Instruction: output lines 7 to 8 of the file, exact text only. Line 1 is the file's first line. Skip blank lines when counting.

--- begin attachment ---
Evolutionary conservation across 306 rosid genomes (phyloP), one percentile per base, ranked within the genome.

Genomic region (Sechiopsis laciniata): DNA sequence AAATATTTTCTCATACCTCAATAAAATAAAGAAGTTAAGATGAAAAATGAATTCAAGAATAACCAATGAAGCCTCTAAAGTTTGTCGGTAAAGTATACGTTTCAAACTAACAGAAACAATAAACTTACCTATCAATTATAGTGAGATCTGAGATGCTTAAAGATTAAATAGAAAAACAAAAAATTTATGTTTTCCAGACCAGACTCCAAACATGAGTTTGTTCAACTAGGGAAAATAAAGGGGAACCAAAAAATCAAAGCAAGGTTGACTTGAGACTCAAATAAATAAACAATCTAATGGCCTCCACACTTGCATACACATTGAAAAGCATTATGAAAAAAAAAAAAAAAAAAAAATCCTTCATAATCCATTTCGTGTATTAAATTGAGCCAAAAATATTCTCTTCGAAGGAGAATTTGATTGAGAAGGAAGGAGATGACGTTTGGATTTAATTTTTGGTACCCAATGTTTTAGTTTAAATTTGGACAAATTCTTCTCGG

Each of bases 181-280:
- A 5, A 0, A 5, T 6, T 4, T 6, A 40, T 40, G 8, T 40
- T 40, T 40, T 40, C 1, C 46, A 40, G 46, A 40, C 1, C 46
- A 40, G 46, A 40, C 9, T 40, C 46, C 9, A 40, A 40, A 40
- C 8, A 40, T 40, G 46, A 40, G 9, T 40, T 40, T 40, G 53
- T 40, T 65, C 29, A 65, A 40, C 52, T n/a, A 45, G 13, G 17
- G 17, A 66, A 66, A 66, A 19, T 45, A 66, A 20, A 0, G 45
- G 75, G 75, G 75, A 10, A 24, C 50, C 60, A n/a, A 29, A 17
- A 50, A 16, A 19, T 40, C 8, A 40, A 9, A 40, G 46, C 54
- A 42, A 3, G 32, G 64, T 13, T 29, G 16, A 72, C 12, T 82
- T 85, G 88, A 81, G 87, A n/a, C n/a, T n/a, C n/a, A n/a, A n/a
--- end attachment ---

- C 8, A 40, T 40, G 46, A 40, G 9, T 40, T 40, T 40, G 53
- T 40, T 65, C 29, A 65, A 40, C 52, T n/a, A 45, G 13, G 17